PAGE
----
People lived in Pompeii for centuries, starting with the Italian Oscans, then Eutruscans, then Greek settlers and later Romans. The city experienced a couple of fires and earthquakes, and was still trying to recover from the damage caused by a massive earthquake in 62 (no apostrophe necessary). Then in 79 the city was frozen in time.

Most Roman and Greek ruins require a lot of imagination. Most buildings left to their own devices have a way of giving way to the persuasive powers of erosion. Columns, roofs, and streets need to be reconstructed to even begin imagining what “real life” was like. Not necessary on these streets. The cobbles stones have worn ruts from hundreds of passing ox carts. The food stalls are equipped with jars for oil and wine. The enclosed entry hall opens to the courtyard. It’s incredibly beautiful and so quiet. Despite tour groups, it was easy to find a corner of the city to imagine toga-clad patricians coming home from work or hanging out at the bathes.

The amphitheater could still echo with the voices of thousands, and the marketplace resound with screaming hawkers. The vibrancy of the scene is quickly undercut by a visit to the excavation warehouse where thousands of amphora are piled, and the plaster casts of victims are on display.

When the city was being excavated, the workers kept discovering inexplicable bubbles in the ash. Then someone decided to pour plaster into the cavities. What emerged were ghostly forms of people finally succumbing to the toxic fumes spewed by Vesuvius. It’s horrifying, but makes the whole city weirdly personal. Instead of bones, you see a full form. You can imagine what the person looked like in life and a conversation begins about the problems of the Empire and the hustle of every day life. After walking through the city - with rocks marking pedestrian zones, and lead pipes making water available at every intersection - I realized I have more in common with a 1st century Pompeiian than I do a 13th century German. In many ways we’ve taken 2,000 years to get back to where we were at the peaceful peak of the Pax Romana.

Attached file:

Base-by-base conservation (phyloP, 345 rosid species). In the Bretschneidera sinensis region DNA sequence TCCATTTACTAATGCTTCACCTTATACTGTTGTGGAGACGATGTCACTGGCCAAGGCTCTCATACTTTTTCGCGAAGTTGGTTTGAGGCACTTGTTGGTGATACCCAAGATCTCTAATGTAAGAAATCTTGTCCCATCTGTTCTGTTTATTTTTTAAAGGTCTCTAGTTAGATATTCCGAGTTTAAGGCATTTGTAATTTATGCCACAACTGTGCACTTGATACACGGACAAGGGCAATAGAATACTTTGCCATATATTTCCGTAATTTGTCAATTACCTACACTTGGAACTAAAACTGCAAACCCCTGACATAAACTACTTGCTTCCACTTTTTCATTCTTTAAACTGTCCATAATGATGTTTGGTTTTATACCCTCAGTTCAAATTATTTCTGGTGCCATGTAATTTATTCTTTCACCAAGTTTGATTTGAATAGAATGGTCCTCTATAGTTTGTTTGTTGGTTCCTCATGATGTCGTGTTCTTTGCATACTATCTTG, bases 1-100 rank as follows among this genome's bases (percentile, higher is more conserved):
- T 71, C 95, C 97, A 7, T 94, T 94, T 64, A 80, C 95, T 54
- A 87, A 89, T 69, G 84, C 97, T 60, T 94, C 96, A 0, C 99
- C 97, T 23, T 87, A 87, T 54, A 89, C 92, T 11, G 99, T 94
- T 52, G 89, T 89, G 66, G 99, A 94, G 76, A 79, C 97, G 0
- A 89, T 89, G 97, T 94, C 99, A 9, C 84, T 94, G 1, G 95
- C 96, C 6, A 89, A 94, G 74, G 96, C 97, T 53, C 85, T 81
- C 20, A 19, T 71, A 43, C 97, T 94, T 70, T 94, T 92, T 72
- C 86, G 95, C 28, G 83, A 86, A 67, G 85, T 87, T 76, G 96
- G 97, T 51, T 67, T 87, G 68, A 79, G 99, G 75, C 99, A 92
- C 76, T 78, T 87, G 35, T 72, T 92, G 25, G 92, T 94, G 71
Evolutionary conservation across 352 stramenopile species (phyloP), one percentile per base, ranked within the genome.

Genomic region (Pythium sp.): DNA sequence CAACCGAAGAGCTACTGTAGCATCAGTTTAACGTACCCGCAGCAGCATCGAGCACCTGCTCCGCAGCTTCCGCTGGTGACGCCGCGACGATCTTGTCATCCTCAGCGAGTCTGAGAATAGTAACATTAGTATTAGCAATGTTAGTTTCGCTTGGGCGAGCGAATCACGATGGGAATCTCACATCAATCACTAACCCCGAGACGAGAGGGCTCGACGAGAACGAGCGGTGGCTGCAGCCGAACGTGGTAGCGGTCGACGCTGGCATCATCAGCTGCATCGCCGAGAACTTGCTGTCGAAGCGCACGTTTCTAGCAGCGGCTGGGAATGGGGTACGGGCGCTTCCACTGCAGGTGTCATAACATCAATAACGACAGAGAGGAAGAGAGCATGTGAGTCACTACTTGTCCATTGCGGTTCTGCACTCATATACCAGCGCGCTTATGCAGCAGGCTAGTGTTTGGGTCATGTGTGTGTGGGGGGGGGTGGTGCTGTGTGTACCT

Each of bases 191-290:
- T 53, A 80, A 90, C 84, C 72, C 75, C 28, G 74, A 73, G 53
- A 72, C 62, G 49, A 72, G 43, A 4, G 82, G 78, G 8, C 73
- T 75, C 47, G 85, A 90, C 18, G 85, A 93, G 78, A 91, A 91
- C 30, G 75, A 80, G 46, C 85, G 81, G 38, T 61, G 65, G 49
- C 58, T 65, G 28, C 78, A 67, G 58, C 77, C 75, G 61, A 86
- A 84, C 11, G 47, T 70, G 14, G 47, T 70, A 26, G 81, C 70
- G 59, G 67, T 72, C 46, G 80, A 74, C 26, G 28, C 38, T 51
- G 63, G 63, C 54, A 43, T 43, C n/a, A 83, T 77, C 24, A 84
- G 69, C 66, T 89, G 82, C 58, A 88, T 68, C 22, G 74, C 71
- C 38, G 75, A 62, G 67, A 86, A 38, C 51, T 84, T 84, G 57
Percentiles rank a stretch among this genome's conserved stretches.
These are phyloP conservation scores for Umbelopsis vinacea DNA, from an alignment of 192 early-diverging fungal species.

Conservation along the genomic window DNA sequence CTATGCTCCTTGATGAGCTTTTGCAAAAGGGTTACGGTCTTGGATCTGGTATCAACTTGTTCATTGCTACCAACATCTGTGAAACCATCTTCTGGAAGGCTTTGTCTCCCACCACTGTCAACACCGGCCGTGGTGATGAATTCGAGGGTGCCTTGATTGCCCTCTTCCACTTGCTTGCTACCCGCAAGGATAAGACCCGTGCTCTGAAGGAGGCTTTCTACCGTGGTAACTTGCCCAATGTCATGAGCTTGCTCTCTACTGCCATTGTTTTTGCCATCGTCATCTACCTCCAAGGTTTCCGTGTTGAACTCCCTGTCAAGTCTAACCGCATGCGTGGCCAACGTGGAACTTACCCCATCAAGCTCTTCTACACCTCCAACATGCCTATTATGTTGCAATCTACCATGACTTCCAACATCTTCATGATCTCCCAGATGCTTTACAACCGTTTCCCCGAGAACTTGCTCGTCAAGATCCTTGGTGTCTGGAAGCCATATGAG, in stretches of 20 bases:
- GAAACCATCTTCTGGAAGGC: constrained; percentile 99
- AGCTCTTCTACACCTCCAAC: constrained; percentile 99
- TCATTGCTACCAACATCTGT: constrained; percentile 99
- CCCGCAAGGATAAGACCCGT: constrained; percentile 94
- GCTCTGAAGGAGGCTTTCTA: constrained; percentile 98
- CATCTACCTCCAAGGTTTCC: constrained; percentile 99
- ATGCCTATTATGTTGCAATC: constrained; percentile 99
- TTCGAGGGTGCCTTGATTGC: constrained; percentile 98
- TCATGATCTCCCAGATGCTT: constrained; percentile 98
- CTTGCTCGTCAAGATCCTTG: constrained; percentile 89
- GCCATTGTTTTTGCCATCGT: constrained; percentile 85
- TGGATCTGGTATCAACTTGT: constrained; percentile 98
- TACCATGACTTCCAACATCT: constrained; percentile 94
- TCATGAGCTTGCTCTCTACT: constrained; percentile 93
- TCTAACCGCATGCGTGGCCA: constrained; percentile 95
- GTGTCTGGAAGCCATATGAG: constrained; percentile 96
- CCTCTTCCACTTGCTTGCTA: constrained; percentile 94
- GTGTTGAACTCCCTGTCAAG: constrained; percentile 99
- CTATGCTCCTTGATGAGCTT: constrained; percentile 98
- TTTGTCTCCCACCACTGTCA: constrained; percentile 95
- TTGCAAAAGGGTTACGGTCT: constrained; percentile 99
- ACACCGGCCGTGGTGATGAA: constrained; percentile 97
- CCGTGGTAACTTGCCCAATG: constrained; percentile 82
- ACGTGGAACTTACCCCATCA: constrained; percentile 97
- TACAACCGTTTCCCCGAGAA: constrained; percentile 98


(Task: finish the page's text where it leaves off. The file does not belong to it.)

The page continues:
Josh and I continued to explore the wide main avenues and marvel at the size of the city, but eventually had to grab a lemon ice, and head back to the city to see the artistic treasures of Pompeii and Herculaneum (the sister-city of Pompeii and a resort town where wealthy Romans kept summer villas away from the crowds). It was a bit of a shock to the system to emerge from the train station to the chaos of Naples, but we muscled through and found the Pepto-Bismol-Pink Archeological Museum.

We bought our tickets, found the lockers, and started to put our stuff away. A dull roar built behind us. As I turned the key, the storm broke and about 50 sixth-graders swarmed in our direction. We were swamped, fighting through a human fortress of BO and braces. When we emerged on the other side I realized I was allowed to bring my camera along. Josh looked horrified, like he would never see me alive again as I dove back into the hoard to reopen the locker.

The rest of our visit was punctuated by sudden escapes from these huge gaggles of Italian school-children who were just as affected by the anatomical requisites of nudity as American kids. Somehow I thought Italian kids, raised with nudity in ads and on TV really wouldn’t care. They do.